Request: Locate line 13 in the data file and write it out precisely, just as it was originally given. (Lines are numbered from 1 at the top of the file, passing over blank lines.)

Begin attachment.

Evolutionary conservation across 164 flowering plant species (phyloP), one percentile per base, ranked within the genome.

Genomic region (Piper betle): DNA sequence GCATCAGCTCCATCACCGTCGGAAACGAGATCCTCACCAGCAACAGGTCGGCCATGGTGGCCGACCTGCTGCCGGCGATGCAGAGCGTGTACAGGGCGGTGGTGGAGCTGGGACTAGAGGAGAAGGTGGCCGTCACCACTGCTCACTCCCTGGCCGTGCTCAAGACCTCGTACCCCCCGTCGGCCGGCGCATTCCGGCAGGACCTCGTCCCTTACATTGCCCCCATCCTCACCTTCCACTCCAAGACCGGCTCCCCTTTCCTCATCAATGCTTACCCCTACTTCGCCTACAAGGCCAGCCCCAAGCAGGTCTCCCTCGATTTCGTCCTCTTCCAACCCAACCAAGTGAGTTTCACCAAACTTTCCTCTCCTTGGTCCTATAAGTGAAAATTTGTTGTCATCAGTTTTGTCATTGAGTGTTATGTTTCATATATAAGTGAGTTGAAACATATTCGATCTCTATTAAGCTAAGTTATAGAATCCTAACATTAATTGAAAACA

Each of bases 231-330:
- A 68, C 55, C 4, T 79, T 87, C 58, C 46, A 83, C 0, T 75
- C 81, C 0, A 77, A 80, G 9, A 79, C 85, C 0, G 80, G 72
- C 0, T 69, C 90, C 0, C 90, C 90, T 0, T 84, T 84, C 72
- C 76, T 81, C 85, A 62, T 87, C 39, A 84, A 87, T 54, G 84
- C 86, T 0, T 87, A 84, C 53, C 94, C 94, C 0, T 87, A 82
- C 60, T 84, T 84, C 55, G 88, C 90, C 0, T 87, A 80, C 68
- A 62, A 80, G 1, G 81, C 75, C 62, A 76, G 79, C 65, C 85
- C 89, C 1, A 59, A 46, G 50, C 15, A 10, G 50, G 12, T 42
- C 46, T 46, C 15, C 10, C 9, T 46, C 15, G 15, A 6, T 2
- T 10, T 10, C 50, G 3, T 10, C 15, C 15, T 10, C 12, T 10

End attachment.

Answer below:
- T 10, T 10, C 50, G 3, T 10, C 15, C 15, T 10, C 12, T 10